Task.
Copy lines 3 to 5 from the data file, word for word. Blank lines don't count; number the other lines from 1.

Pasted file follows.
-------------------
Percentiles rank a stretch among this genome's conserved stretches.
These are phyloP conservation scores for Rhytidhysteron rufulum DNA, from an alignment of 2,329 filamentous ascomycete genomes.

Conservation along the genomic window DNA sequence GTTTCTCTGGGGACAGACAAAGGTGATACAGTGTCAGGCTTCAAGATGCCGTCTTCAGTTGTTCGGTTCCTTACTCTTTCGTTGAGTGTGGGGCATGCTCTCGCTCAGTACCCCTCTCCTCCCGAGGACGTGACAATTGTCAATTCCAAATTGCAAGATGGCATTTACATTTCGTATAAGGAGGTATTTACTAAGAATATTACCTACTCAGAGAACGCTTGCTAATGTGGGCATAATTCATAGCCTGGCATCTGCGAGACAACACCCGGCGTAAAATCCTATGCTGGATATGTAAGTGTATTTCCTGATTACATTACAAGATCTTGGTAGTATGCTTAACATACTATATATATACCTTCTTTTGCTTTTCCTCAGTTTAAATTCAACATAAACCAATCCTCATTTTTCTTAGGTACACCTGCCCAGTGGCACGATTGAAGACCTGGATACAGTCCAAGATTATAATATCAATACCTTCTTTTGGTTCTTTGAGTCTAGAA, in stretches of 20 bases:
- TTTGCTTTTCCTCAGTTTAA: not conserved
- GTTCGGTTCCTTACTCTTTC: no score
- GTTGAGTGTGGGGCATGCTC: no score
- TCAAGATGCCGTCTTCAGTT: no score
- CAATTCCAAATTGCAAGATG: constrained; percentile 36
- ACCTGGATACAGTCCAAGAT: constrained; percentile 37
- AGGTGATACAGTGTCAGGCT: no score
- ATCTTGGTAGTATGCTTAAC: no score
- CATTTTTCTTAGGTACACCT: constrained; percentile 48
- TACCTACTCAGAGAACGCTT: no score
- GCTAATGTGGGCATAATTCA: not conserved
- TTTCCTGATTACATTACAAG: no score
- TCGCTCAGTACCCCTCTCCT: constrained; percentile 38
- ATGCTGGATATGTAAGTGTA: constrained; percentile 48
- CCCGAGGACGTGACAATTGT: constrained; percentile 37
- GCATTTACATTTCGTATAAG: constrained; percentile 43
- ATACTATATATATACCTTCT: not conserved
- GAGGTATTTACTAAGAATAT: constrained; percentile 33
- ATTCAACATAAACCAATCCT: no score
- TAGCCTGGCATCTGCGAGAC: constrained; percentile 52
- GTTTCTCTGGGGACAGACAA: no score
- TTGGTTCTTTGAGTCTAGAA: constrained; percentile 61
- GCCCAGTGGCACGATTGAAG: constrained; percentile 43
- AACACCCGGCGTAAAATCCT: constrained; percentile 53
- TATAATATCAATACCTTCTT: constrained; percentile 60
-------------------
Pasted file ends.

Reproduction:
Conservation along the genomic window DNA sequence GTTTCTCTGGGGACAGACAAAGGTGATACAGTGTCAGGCTTCAAGATGCCGTCTTCAGTTGTTCGGTTCCTTACTCTTTCGTTGAGTGTGGGGCATGCTCTCGCTCAGTACCCCTCTCCTCCCGAGGACGTGACAATTGTCAATTCCAAATTGCAAGATGGCATTTACATTTCGTATAAGGAGGTATTTACTAAGAATATTACCTACTCAGAGAACGCTTGCTAATGTGGGCATAATTCATAGCCTGGCATCTGCGAGACAACACCCGGCGTAAAATCCTATGCTGGATATGTAAGTGTATTTCCTGATTACATTACAAGATCTTGGTAGTATGCTTAACATACTATATATATACCTTCTTTTGCTTTTCCTCAGTTTAAATTCAACATAAACCAATCCTCATTTTTCTTAGGTACACCTGCCCAGTGGCACGATTGAAGACCTGGATACAGTCCAAGATTATAATATCAATACCTTCTTTTGGTTCTTTGAGTCTAGAA, in stretches of 20 bases:
- TTTGCTTTTCCTCAGTTTAA: not conserved
- GTTCGGTTCCTTACTCTTTC: no score